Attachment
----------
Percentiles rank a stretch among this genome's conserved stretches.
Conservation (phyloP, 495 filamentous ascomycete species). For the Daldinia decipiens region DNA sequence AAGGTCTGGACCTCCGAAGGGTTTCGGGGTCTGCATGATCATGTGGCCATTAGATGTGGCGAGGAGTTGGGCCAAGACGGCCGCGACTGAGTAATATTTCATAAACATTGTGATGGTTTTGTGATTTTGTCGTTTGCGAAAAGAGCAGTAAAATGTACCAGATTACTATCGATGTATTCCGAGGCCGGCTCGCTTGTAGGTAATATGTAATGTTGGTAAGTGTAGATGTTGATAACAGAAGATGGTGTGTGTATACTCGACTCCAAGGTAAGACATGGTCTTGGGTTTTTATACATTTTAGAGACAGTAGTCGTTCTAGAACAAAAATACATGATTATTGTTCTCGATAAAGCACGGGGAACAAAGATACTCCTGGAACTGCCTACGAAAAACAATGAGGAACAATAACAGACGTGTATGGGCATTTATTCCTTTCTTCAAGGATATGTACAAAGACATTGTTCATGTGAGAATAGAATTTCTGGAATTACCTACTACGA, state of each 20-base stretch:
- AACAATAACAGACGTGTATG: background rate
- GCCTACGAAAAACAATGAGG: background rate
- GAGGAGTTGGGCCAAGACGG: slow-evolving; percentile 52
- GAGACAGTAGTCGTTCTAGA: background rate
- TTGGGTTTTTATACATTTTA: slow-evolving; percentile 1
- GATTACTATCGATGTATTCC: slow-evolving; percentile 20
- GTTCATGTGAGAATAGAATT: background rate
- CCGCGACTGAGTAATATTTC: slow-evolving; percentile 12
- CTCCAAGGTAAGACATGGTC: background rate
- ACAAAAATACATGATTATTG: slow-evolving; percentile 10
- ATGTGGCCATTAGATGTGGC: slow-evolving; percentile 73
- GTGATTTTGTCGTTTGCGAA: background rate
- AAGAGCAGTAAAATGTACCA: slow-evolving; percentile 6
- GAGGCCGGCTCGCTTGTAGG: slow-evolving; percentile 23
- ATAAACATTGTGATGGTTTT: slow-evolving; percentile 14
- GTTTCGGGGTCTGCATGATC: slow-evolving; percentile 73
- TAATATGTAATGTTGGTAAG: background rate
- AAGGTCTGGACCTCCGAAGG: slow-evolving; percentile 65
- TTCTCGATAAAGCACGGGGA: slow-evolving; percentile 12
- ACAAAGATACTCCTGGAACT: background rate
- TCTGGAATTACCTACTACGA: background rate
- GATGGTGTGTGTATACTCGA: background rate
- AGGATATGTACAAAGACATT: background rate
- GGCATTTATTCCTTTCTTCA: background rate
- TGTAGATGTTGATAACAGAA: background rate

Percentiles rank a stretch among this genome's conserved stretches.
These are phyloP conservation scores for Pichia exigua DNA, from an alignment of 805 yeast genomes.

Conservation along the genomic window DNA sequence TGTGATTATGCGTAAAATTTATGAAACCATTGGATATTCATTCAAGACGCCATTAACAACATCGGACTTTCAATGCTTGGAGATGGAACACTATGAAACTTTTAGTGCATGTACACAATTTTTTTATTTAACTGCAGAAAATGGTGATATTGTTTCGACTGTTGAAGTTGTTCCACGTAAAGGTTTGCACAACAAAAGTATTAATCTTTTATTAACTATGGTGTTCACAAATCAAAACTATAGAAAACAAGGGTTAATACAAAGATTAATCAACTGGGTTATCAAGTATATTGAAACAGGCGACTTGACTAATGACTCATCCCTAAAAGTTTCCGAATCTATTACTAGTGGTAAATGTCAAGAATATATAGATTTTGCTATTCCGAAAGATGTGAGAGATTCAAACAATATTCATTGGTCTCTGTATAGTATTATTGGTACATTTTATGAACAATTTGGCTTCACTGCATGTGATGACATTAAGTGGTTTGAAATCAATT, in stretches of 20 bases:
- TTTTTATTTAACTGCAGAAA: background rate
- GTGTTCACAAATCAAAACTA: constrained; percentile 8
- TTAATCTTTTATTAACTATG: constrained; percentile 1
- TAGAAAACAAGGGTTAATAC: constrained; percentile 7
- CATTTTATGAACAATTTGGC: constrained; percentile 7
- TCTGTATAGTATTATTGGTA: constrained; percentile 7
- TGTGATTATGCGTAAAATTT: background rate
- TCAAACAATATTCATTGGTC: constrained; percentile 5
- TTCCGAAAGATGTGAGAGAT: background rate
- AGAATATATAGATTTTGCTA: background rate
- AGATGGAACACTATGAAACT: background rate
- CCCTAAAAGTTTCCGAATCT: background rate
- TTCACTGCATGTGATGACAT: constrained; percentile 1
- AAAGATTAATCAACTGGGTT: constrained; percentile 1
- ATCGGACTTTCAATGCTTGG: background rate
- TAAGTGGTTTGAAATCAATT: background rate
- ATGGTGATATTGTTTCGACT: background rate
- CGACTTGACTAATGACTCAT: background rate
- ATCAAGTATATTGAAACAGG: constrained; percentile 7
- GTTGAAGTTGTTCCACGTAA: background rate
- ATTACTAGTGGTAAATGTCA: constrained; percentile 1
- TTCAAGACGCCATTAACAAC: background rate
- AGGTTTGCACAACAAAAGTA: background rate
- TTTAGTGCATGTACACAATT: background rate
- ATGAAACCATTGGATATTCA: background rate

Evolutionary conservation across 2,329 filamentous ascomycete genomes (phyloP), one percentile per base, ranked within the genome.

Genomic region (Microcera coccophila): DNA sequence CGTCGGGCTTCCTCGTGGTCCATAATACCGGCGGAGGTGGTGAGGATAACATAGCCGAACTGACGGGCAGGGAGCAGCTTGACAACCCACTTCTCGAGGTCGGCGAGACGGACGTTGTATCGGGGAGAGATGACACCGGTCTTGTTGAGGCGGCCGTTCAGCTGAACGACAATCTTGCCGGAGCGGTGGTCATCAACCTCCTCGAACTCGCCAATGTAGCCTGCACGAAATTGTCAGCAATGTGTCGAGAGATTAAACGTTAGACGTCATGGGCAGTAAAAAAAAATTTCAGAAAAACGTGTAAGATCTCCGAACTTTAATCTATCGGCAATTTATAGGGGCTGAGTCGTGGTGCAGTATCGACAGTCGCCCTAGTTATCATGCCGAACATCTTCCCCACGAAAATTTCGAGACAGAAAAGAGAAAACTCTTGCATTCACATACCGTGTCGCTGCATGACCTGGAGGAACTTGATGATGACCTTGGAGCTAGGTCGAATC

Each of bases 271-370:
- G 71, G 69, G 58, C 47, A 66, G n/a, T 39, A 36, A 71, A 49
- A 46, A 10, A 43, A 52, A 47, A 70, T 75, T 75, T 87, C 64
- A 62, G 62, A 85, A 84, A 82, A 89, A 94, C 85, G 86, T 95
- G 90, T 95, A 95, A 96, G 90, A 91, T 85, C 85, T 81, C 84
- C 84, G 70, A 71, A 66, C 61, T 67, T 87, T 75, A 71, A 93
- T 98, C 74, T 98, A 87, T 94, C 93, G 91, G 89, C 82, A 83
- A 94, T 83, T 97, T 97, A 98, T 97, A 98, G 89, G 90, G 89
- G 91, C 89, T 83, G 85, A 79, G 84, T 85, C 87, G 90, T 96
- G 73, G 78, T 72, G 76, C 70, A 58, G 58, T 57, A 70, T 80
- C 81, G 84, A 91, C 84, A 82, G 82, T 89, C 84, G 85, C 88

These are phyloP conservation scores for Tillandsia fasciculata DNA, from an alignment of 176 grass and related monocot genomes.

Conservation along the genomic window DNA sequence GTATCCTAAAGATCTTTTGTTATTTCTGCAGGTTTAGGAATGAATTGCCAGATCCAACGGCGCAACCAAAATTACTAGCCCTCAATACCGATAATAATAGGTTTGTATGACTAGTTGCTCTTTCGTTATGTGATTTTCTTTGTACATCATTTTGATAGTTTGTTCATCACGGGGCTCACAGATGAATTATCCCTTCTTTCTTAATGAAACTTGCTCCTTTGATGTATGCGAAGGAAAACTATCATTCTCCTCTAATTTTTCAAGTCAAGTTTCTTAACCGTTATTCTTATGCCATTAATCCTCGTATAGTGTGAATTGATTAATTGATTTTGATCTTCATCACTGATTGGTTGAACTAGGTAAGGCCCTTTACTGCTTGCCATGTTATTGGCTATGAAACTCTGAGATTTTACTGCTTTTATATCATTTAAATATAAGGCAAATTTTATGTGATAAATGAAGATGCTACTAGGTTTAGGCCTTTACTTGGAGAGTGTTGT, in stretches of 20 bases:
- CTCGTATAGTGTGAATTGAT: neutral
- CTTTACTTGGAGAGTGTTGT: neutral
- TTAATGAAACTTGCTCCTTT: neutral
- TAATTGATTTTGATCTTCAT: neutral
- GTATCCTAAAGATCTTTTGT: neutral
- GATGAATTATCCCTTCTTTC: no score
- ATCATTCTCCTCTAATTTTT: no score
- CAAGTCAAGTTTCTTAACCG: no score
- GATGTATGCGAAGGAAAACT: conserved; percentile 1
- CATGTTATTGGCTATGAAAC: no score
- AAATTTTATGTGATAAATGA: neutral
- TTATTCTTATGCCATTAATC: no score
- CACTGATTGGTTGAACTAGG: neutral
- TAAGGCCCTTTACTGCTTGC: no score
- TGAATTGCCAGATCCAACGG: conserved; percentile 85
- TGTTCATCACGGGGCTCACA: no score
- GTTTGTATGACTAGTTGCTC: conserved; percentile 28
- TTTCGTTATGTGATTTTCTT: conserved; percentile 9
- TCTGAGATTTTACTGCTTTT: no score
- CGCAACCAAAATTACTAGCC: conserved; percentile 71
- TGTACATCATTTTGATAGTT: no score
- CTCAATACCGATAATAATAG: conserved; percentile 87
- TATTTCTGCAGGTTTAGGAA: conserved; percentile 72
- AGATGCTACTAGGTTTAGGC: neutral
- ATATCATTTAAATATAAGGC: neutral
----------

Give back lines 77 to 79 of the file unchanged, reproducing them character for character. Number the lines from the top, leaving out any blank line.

- ATCATTCTCCTCTAATTTTT: no score
- CAAGTCAAGTTTCTTAACCG: no score
- GATGTATGCGAAGGAAAACT: conserved; percentile 1